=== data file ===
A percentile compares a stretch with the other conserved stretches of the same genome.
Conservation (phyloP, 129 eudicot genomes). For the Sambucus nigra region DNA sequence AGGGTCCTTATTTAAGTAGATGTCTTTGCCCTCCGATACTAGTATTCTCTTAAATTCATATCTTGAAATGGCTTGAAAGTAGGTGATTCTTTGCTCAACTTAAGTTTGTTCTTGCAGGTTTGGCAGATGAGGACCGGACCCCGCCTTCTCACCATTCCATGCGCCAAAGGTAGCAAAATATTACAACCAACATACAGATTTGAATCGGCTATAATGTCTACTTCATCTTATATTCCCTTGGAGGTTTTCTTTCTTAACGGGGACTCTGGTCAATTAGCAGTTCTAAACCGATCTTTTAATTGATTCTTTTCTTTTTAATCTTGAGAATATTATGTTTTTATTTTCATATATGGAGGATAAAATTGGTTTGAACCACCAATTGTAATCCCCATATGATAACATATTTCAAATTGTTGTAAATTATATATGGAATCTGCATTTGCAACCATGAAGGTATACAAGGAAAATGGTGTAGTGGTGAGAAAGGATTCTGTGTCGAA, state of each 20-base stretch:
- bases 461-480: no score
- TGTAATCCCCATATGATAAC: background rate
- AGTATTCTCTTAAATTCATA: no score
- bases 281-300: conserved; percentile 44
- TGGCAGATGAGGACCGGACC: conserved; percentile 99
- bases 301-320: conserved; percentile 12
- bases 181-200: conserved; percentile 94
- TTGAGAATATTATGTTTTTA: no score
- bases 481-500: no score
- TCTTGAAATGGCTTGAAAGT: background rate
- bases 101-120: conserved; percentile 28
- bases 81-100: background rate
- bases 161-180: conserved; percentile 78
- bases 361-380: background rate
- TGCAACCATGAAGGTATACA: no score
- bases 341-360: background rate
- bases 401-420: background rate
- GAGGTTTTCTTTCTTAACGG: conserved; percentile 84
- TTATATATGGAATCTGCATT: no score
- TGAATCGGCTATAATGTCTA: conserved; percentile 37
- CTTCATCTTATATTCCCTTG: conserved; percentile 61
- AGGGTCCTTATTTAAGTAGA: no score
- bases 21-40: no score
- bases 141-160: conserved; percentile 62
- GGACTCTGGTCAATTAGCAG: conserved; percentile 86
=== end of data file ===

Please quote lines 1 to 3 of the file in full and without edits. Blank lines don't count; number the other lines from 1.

A percentile compares a stretch with the other conserved stretches of the same genome.
Conservation (phyloP, 129 eudicot genomes). For the Sambucus nigra region DNA sequence AGGGTCCTTATTTAAGTAGATGTCTTTGCCCTCCGATACTAGTATTCTCTTAAATTCATATCTTGAAATGGCTTGAAAGTAGGTGATTCTTTGCTCAACTTAAGTTTGTTCTTGCAGGTTTGGCAGATGAGGACCGGACCCCGCCTTCTCACCATTCCATGCGCCAAAGGTAGCAAAATATTACAACCAACATACAGATTTGAATCGGCTATAATGTCTACTTCATCTTATATTCCCTTGGAGGTTTTCTTTCTTAACGGGGACTCTGGTCAATTAGCAGTTCTAAACCGATCTTTTAATTGATTCTTTTCTTTTTAATCTTGAGAATATTATGTTTTTATTTTCATATATGGAGGATAAAATTGGTTTGAACCACCAATTGTAATCCCCATATGATAACATATTTCAAATTGTTGTAAATTATATATGGAATCTGCATTTGCAACCATGAAGGTATACAAGGAAAATGGTGTAGTGGTGAGAAAGGATTCTGTGTCGAA, state of each 20-base stretch:
- bases 461-480: no score